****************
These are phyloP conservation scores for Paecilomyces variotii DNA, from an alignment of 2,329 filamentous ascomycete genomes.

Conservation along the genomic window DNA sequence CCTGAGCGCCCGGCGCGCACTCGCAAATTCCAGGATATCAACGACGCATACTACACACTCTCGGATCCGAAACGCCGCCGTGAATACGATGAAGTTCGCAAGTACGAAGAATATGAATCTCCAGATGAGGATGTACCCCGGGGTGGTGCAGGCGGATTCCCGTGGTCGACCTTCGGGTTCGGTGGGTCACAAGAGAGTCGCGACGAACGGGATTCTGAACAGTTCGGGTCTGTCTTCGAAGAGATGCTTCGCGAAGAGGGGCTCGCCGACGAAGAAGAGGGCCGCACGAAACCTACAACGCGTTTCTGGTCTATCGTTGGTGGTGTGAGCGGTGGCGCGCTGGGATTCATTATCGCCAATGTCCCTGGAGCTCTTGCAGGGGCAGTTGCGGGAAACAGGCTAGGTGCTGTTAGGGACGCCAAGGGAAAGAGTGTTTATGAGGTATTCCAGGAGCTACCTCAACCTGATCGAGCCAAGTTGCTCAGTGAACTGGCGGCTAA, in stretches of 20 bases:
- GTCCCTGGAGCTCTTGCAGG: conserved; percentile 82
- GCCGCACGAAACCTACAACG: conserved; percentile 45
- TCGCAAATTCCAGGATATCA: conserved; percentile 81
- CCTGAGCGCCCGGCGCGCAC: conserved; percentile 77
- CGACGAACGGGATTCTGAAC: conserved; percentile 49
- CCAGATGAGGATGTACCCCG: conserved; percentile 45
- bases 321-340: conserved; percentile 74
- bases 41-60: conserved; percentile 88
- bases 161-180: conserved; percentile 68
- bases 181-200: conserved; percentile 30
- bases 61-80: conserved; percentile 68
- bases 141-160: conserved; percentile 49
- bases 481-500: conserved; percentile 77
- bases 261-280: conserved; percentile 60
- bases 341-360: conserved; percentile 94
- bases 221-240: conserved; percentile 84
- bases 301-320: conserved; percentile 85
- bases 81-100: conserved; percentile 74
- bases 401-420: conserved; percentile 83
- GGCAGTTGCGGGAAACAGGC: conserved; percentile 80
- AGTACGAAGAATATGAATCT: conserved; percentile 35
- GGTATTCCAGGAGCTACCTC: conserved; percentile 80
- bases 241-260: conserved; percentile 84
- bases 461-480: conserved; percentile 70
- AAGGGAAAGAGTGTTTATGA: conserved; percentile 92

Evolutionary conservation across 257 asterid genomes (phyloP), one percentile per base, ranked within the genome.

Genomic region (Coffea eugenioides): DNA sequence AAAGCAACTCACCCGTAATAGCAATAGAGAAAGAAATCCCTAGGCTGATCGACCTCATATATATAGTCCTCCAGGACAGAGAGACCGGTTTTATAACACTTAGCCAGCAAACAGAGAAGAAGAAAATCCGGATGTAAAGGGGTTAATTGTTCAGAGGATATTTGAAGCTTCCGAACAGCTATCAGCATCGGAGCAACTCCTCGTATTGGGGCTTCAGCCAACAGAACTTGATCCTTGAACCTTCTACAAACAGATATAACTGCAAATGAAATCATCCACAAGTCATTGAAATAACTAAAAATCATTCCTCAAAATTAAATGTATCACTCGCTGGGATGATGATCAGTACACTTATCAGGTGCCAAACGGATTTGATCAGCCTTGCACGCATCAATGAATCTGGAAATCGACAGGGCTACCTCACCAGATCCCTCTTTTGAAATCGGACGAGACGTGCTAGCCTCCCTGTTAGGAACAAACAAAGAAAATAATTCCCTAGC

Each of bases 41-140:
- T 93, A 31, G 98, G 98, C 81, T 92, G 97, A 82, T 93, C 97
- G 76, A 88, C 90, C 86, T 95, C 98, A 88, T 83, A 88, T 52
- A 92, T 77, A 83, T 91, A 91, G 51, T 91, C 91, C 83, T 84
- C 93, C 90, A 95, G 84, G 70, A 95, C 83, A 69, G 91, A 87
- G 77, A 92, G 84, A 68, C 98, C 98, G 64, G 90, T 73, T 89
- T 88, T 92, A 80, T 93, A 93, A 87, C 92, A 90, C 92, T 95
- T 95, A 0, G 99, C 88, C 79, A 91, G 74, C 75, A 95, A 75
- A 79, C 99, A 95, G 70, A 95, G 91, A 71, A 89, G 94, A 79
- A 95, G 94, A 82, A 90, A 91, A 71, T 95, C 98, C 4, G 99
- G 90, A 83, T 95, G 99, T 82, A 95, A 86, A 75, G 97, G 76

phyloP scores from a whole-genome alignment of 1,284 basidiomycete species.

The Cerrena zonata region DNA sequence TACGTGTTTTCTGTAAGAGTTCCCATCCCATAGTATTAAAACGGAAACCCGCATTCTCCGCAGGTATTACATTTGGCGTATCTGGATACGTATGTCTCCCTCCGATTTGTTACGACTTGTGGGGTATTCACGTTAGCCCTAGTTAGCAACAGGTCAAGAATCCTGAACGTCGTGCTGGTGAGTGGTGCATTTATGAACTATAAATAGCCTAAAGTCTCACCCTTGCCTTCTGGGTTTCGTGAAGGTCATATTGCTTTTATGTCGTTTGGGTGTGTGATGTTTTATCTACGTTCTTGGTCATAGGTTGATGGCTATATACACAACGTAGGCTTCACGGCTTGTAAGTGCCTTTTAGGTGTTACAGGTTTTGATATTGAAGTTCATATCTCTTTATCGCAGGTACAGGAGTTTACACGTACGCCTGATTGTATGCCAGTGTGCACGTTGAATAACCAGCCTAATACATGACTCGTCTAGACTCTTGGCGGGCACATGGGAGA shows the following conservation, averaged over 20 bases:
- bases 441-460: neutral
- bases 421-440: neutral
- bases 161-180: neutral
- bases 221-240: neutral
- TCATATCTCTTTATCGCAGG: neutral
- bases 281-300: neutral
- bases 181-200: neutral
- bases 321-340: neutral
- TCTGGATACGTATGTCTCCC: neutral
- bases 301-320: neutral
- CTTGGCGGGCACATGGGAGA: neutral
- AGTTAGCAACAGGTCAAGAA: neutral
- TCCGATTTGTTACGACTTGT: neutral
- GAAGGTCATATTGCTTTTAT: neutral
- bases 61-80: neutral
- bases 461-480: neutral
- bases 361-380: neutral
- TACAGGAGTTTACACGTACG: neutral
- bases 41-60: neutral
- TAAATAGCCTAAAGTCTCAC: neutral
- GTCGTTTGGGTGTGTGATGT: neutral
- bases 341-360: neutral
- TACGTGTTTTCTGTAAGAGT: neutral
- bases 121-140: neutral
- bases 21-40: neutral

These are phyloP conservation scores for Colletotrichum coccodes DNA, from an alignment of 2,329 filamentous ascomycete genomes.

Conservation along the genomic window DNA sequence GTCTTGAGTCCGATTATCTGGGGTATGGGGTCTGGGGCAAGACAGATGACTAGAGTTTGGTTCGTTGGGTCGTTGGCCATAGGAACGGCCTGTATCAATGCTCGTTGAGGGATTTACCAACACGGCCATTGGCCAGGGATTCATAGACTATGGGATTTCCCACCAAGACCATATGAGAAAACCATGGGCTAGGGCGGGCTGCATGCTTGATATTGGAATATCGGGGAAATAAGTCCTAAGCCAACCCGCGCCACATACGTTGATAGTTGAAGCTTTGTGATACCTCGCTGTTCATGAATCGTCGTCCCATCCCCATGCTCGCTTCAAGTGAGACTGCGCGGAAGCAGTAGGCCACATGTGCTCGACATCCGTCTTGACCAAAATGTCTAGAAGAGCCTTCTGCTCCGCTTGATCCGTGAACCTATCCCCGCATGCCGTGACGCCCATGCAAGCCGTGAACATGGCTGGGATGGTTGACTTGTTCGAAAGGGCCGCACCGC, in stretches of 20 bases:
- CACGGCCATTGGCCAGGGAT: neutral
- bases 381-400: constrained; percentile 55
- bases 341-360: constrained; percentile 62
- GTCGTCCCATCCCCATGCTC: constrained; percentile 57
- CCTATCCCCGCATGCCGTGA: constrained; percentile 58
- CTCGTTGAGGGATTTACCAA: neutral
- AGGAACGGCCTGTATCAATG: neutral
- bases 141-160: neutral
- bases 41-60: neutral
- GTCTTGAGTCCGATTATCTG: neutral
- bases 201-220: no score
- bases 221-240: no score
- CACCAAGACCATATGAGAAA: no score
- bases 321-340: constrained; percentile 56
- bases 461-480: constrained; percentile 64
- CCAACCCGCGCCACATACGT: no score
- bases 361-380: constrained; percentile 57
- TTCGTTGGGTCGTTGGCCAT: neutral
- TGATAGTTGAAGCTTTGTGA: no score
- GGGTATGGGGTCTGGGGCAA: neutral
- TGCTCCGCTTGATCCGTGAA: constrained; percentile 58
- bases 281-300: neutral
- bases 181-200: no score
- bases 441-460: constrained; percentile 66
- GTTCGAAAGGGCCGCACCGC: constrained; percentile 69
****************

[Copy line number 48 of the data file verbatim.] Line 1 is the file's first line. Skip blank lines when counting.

- bases 281-300: neutral